Dry Drayton congregation behind secret mercy mission

PUBLISHED: 17:40 07 November 2016 | UPDATED: 17:08 09 November 2016

David Gosling talks about the women freed from a Thailand jail . Picture: Keith Heppell

David Gosling talks about the women freed from a Thailand jail . Picture: Keith Heppell

Iliffe Media Ltd

The death of the king of Thailand has unearthed a secret Cambridgeshire mercy mission that successfully fought for the release of two pregnant drug smugglers.

king of thailandking of thailand

Bhumibol Adulyadej reigned for 70 years until he died two weeks ago, aged 88. He was the world’s longest-serving monarch.

But little is known about the extraordinary campaign in the early 1990s by a Cambs church congregation to free two Nigerian women who were jailed for a combined 50 years in the south-east Asian kingdom for smuggling drugs.

The pair, Philomena and Cordelia, were pregnant when used by traffickers to take drugs into Thailand. They were sentenced to 25 years each in Klong Prem prison in Bangkok and their children were born in captivity.

Their plight was discovered by members of St Peter and St Paul’s Church in Dry Drayton, who began to raise money to buy them food and other essential goods.

They also began a campaign of letter-writing to the King of Thailand, repeatedly asking him to pardon the two women. One member went to see the king and plead for clemency.

One of the prime movers of the campaign was Dr David Gosling, who worked in Thailand and occasionally went to the huge Bangkok prison with members of the Anglican Church in the capital.

He set up a link between the Nigerian prisoners and their babies with the church in Dry Drayton, and their campaign for release of the women began with letters written in “high Thai”.

After three years, the children were released and allowed to go home to Nigeria to be looked after by the parents of the two women.

Then, after 14 years of letter- writing, the king showed compassion and finally agreed to release Philomena and Cordelia.

Dr Gosling said: “I was doing university work out there and worshipped at the Anglican Church, which was sanctioned by the king. This church had responsibility for all the prisoners who were not Roman Catholic.

“It was through this church that I became involved in the prison visiting. While there I encountered these two Nigerian woman and realised they had no support and no embassy in Thailand.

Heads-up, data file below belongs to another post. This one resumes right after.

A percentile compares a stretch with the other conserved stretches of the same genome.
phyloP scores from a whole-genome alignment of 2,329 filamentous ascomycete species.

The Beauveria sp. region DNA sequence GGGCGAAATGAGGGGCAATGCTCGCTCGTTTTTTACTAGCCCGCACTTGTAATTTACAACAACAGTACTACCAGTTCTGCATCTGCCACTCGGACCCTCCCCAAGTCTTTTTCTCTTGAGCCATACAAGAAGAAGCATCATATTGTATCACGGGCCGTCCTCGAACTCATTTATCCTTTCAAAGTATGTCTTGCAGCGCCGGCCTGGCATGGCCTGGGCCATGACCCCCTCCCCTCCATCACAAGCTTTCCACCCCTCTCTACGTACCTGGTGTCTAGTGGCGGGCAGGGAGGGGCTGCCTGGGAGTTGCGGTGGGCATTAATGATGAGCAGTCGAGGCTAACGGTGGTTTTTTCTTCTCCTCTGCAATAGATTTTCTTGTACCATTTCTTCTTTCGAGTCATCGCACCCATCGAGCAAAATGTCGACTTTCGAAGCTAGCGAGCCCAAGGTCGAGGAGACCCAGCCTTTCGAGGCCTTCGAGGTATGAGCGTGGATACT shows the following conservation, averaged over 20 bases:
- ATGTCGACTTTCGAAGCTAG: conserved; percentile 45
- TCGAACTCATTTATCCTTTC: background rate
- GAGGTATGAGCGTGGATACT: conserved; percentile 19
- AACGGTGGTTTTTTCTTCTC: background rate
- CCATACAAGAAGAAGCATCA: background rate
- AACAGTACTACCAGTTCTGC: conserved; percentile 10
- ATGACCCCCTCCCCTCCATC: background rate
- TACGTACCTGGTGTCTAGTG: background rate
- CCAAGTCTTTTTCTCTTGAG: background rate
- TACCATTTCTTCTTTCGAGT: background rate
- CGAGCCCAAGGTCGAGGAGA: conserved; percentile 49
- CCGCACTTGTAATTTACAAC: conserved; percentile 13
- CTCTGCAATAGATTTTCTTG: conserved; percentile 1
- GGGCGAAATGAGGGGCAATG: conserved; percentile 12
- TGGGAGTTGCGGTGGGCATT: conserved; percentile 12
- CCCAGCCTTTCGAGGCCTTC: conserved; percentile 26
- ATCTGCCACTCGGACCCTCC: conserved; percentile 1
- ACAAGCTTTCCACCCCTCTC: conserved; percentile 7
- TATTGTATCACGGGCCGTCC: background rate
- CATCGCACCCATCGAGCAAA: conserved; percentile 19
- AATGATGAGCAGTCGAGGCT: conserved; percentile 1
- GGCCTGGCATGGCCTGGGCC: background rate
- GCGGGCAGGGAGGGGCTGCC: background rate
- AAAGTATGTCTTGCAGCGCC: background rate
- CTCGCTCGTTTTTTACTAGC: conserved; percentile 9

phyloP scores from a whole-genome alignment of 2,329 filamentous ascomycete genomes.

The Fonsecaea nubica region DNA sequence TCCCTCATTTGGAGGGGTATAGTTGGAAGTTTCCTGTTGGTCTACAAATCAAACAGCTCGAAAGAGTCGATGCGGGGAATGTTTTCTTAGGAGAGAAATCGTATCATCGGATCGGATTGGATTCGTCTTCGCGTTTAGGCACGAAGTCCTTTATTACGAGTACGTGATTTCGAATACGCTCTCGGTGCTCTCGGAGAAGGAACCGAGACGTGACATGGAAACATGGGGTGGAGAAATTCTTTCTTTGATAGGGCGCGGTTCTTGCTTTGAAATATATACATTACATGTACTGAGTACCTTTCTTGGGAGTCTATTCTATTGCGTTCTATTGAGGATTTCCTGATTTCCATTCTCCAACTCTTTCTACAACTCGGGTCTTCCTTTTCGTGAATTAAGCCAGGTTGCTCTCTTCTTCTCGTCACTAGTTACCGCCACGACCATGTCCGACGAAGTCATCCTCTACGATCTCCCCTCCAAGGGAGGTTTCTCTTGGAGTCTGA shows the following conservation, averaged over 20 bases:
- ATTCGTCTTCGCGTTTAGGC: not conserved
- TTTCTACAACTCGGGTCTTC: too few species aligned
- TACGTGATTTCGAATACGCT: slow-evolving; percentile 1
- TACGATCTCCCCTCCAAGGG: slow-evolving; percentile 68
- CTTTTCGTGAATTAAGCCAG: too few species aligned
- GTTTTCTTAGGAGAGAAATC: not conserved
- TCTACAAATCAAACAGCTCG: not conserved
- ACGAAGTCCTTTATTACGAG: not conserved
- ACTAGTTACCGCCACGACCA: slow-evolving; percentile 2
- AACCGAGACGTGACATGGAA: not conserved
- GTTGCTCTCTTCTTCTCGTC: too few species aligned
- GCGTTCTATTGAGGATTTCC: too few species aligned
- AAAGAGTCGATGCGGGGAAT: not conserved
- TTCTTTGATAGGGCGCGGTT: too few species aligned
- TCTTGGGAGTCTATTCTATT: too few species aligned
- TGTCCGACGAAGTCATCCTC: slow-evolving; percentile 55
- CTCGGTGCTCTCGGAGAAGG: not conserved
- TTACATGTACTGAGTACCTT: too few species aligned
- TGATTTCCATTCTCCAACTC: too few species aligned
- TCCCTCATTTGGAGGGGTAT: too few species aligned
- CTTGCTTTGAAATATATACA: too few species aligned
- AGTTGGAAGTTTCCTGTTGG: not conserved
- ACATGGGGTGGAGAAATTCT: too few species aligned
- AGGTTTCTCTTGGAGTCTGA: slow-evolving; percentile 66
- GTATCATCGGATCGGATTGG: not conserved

“I learned that it had been a first-time offence and yet their sentences were massive. But they had babies in prison.

“The parish in Dry Drayton made a point of getting those babies out of prison. One particular lady wrote regularly to ask for their release.”

Life in Klong Prem was certainly not easy for the two women.

The congregation of St Peter and St Paul’s recognised early on they would need money for food to supplement the basic rations they were given.

Each week, interested members of the congregation would raise around £300 to send to them. This was a lot of money in Thailand and helped the pair to buy clothes and, in the early days, to feed their babies.

One of the church-goers, Rosemary Gardiner, said: “The size of our congregation would be about 30.

“Some people in the village disapproved because they thought we were helping drug smugglers. Some wouldn’t contribute – not many, but some. But both women are eternally grateful for what we did.”

She added: “One of the ladies refused to admit her guilt, so because she wouldn’t sign a paper to say she was guilty, she was kept in jail. But eventually she signed.

“They were taken for a ride by the people who were smuggling the drugs.

“They were both Christian and one of them led a Christian group within the prison.

“They would just be coming out of jail about now if we hadn’t helped, but they might not have survived on the food they got without help. If you have no money and no embassy, you are stuck.”

The Nigerian duo did not see their children again until they were released in 2006, by which time the youngsters were 11.

Both women have been able to build a new life for themselves in Nigeria – Cordelia regularly phones a member of the congregation.

Mrs Gardiner added: “David was very good at finding people to do things. He did it not by twisting arms but by encouraging people. That’s what he did with these two ladies. David is at the origin of it all.”

Cordelia and Philomena have never been able to visit Dry Drayton to say thank you in person because of the difficulties of getting out of Nigeria with a criminal record.

Dr Gosling added: “One of the reasons we cannot provide pictures of the two ladies is because we are a bit worried about them being identified over the internet.

“But the good thing is they’re getting on with their lives and looking after their children back home.”

Dr Gosling is an academic of some standing. His latest book, “Frontier of Fear – Confronting the Taliban on Pakistan’s Border”, is a hard-hitting account of his time trying to educate women in the region. “I received a death threat for promoting women’s education,” he explained.

But he found the right people to take on the role of helping to free Cordelia and Philomena.

“Concern for people in prisons is a priority,” he said. “Quite a lot of prisoners die in prison – it can be quite grim.”

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